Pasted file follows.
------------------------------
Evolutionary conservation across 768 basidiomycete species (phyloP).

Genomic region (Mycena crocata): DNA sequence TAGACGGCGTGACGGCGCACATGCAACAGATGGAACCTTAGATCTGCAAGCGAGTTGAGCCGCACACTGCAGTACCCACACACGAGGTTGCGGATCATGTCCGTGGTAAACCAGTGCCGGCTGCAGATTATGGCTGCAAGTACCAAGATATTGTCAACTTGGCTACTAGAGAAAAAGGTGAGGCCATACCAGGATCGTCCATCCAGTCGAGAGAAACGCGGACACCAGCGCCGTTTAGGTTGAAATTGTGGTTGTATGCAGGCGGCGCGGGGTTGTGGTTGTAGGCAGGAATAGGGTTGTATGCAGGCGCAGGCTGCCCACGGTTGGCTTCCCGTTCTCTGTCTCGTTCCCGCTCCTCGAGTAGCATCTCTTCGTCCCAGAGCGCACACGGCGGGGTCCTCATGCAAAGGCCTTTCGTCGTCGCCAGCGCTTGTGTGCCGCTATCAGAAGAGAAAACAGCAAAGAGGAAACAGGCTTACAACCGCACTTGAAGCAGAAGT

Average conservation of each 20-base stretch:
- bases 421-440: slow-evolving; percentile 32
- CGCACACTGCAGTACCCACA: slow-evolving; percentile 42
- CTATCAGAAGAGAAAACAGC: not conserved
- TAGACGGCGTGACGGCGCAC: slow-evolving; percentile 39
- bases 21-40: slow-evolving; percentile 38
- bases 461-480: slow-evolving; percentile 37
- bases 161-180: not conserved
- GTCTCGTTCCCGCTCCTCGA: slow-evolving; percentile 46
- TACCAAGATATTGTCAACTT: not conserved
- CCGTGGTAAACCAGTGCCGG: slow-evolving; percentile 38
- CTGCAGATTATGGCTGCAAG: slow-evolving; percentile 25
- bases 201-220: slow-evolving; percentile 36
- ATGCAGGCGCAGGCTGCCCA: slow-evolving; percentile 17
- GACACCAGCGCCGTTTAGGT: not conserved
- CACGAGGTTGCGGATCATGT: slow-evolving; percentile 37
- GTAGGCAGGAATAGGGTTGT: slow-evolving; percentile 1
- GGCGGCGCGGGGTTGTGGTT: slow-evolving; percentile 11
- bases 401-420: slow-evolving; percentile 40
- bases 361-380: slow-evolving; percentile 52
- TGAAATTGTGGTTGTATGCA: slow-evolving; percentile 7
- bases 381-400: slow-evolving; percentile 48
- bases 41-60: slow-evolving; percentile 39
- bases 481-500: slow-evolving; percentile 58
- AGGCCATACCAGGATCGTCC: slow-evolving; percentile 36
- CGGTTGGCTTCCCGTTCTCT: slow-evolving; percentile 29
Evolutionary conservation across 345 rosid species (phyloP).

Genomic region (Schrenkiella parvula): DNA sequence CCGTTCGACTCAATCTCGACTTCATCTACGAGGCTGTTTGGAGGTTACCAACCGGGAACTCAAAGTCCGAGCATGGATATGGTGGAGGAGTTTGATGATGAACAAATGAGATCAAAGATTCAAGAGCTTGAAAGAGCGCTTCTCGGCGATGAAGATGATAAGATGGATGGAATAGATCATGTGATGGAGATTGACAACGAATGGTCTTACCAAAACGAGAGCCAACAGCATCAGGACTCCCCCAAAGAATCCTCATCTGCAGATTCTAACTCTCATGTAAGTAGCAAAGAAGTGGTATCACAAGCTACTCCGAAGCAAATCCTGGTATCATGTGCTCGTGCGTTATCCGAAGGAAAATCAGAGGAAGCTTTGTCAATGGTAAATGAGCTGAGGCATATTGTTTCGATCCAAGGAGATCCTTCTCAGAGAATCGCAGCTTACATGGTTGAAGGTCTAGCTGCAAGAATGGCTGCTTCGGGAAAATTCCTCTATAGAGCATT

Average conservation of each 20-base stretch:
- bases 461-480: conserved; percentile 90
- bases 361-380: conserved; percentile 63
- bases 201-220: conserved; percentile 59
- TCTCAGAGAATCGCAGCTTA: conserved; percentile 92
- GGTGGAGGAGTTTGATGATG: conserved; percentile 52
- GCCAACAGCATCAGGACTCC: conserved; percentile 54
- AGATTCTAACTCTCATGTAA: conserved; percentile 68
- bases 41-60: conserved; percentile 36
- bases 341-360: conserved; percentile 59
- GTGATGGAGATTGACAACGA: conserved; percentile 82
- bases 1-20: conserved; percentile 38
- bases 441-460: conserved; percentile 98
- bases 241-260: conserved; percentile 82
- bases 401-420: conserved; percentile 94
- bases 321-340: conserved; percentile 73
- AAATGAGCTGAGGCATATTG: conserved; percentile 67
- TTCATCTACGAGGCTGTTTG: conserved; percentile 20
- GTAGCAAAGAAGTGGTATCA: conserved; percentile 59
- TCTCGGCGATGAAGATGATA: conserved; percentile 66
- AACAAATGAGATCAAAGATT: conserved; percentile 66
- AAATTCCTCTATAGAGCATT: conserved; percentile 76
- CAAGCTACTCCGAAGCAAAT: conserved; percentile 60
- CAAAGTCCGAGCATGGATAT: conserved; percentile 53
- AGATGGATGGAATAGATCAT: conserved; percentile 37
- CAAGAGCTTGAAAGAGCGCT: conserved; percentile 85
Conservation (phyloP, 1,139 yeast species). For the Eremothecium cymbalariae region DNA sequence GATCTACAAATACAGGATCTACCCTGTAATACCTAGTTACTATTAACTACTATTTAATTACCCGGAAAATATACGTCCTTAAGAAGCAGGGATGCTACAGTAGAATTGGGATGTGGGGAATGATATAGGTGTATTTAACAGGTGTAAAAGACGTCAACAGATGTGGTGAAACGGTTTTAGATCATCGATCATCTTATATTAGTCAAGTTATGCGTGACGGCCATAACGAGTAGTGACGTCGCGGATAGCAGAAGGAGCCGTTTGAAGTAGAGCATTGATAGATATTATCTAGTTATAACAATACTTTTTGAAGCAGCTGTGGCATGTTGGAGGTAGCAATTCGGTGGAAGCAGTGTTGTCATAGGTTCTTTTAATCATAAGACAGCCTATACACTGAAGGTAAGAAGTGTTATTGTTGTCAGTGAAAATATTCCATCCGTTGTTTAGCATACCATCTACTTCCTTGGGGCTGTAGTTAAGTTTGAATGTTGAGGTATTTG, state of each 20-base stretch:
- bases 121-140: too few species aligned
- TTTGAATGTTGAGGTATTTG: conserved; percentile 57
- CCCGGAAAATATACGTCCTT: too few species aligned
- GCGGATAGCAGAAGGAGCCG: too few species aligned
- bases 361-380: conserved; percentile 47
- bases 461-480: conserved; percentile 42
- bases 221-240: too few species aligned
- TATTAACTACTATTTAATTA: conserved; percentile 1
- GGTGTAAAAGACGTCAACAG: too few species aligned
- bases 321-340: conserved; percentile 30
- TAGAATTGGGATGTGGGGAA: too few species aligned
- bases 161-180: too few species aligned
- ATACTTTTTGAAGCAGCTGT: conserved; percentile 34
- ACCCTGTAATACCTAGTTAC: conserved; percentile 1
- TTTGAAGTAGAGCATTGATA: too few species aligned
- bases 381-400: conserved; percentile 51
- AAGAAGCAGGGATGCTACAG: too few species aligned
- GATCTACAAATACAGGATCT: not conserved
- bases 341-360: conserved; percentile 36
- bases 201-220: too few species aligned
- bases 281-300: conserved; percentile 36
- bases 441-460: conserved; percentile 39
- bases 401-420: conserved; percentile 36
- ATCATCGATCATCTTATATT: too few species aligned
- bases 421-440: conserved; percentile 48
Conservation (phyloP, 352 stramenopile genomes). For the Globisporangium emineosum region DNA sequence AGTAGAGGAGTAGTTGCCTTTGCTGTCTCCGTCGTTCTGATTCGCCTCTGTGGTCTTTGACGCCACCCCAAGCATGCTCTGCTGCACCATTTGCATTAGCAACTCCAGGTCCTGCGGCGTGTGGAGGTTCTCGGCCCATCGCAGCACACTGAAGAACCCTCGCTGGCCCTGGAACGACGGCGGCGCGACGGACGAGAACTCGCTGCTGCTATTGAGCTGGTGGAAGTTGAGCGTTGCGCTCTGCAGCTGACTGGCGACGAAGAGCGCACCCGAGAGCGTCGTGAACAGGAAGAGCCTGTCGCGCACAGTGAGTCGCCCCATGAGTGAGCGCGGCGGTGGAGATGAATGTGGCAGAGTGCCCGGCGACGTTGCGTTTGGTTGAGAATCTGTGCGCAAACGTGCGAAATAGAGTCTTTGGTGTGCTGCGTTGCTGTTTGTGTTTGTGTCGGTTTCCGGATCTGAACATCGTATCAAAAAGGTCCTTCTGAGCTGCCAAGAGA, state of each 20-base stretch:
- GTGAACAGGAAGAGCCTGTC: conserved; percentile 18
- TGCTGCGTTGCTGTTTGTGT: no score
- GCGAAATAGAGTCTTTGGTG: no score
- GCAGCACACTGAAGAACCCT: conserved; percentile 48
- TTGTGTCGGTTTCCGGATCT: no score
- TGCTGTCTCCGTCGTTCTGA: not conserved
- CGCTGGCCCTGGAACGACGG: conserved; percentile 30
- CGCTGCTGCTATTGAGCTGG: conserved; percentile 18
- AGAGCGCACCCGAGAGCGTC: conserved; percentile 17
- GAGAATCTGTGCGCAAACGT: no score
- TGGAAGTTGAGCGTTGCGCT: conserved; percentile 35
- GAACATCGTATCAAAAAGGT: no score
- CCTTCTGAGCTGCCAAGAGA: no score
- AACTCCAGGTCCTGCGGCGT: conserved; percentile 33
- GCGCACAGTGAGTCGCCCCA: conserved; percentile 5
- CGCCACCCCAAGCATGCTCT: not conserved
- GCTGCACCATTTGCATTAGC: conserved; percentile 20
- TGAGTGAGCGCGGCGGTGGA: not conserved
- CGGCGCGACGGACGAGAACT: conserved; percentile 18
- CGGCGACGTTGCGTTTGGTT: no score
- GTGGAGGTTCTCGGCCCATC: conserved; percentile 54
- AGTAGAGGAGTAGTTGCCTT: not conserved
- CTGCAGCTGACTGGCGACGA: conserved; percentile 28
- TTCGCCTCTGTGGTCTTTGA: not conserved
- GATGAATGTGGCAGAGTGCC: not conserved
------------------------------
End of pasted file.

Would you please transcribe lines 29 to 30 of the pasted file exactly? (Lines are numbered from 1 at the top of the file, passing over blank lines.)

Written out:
Evolutionary conservation across 345 rosid species (phyloP).

Genomic region (Schrenkiella parvula): DNA sequence CCGTTCGACTCAATCTCGACTTCATCTACGAGGCTGTTTGGAGGTTACCAACCGGGAACTCAAAGTCCGAGCATGGATATGGTGGAGGAGTTTGATGATGAACAAATGAGATCAAAGATTCAAGAGCTTGAAAGAGCGCTTCTCGGCGATGAAGATGATAAGATGGATGGAATAGATCATGTGATGGAGATTGACAACGAATGGTCTTACCAAAACGAGAGCCAACAGCATCAGGACTCCCCCAAAGAATCCTCATCTGCAGATTCTAACTCTCATGTAAGTAGCAAAGAAGTGGTATCACAAGCTACTCCGAAGCAAATCCTGGTATCATGTGCTCGTGCGTTATCCGAAGGAAAATCAGAGGAAGCTTTGTCAATGGTAAATGAGCTGAGGCATATTGTTTCGATCCAAGGAGATCCTTCTCAGAGAATCGCAGCTTACATGGTTGAAGGTCTAGCTGCAAGAATGGCTGCTTCGGGAAAATTCCTCTATAGAGCATT